What is the costliest mistake you can make for your business? You may be thinking about your product, quality or customer issues – and you might be right that mistakes in those areas can be costly. But, the number one mistake on the list is poor hiring.
Why Poor Hiring Can Be Costly
A poor hire can create an avalanche of costly issues in your business. Here are just some of the implications of a poor hire:
- Replacing a bad hire. It takes time and money to post ads, interview, select and on-board a replacement.
- Lost opportunities of not having a good hire in place. We are talking about impacts ranging from that bad hire not showing up, not doing quality work, missing deadlines, not meeting customer expectations, and requiring more supervision than should be needed. This is especially damaging if that bad hire is a manager. Who is doing the work they are supposed to do? Who is cleaning up the mess? Likely it’s you!
- Worst-case hire is a damaging hire. An employee who is actually sabotaging your organization, especially if they are in a customer-facing role.
- Emotional toll of removing a bad hire. Have you ever had to try to correct the performance of a bad hire? Have you ever had to fire someone? How does a bad hire impact your other employees? Do they have to cover for him or her? Do they question your judgment?
- Finally, it creates some legal risk for you. Although the chances are slim that this would happen, firing someone can open the door to a discrimination charge or other legal issue, especially if they are in a protected class. And, almost everyone is in some type of protected class from a discrimination standpoint. In California, there are 13 defined classes of protected employees.
Estimated Costs of a Bad Hire
The costs of a bad hire add up quickly. Estimates start at around $25K in recruiting and time-to-productivity costs to bring in a lower level employee. On the higher end, estimates go up to $840,000 for a second level manager making $62,000 a year in salary, and terminated after 2 ½ years due to performance. This includes hiring costs, total compensation, severance costs, disruption costs, mistakes, failures, and missed opportunities by the individual and the team.
Why Do New Hires Fail?
The list of issues that cause new hires to fail is relatively short – most could be identified and avoided with an effective hiring process. The following is a list from Fast Company of the most common characteristics in order of most common:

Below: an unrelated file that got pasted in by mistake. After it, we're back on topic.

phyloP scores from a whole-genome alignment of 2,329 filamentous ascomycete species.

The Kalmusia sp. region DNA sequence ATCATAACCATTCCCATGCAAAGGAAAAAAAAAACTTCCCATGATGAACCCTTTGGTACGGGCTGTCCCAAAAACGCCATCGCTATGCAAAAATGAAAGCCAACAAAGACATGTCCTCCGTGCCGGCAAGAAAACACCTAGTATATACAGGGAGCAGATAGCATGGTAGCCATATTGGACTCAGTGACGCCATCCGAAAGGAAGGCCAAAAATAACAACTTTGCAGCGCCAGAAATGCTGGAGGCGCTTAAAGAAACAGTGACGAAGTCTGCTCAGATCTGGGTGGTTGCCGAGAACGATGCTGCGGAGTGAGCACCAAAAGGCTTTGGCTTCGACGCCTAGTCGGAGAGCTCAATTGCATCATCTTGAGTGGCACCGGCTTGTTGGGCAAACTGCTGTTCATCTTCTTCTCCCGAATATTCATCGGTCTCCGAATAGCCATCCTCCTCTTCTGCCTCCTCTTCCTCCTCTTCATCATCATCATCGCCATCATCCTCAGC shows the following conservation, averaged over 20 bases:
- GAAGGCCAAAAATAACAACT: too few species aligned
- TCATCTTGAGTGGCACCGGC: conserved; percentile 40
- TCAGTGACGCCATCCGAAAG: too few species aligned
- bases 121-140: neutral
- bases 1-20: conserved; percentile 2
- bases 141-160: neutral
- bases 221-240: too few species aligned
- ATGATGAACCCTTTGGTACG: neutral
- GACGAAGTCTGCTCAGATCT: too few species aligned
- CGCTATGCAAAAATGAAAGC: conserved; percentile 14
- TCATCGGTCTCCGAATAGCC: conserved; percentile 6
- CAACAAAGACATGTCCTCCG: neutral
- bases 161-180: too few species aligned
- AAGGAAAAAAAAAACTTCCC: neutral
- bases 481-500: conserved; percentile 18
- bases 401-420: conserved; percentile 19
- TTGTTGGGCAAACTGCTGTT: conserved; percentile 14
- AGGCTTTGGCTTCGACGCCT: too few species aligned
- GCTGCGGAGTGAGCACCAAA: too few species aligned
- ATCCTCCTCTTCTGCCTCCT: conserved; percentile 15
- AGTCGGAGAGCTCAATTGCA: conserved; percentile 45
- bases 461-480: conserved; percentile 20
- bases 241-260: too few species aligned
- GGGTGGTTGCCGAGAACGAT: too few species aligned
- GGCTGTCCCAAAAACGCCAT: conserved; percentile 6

- Failure to work well with other employees (63%)
- Failure to produce quality work (63%)
- Negative attitudes (62%)
- Immediate problems with attendance (56%)
- Employee caused customer complaints (49%)
- Failure to meet deadlines (49%)
My Number One Recommendation for Making a Great Hire?
You absolutely need to invest time and energy into the hiring process. If you shortchange the process, you shortchange your results. Too often, I am brought into situations where hiring was done with little planning and poor execution. When I ask how the bad hiring decision was made, I usually hear one of the following:
- I really liked him/her. We really hit it off.
- They seemed like a great fit.
Use a Performance-Based Hiring Process
I am a big fan of Lou Adler’s performance based hiring process. The premise is that you hire based on the candidate’s past performance. This is seems like a no-brainer, but here are some of the basics:
- Invest up-front in defining specifics of what a top performer would accomplish in 6 months or a year. Define their key characteristics, motivations, and the organization’s culture.
- Look for top candidates who aren’t in an active job search. Leverage your accomplishments lists to identify candidates.
- When you interview the top candidates, ask them to describe their own accomplishments that are similar to what you need in your job. Look for very specific results – think numbers, dates, etc. Then ask them ‘how’ they did it. Who was involved, what process did they use, what was the culture like, what were the challenges, what they learned, what motivated them, who helped them and so forth. It is very hard to BS your way through the specifics and all of the follow up questions of ‘how’.
- Motivation is key to employee engagement. Make sure you understand what motivates the candidates to achieve great results.
- Involve others who will regularly interact with the hire. Require them to understand the position and to prepare their questions per the above performance-based process.
- Make a fact-based decision. Too often, interviewers are heavily biased by the first 20 seconds of interaction with candidates – that first impression. Set that aside during the interview process and make sure it is balanced during your decision.
- Follow up with previous managers and references. Contrary to popular opinion, others will often talk to you about your top candidate – especially if they think highly of them. Be wary if they don’t call you back.
Final Step – Convince That Motivated, Top Performer to Work for You
The focus of this post up until now has been on why you need great hires, and how to find them. Your final challenge is getting them to say yes! Share how you manage your employees, your team, and your organization. If you convey your belief that employee engagement and well-being is important to you, candidates who are enthusiastic, high performers are going to want to work for you. They should hear that from other employees and not just you. Your ‘great-place-to-work’ environment will help convince your candidate to accept your offer. Congratulations!
If there is one thing I would like you to remember, it is that you are only as good as your employees. Take the time and invest in hiring right the first time!
Next week, we will discuss how you manage the performance of your new hire and others on your team.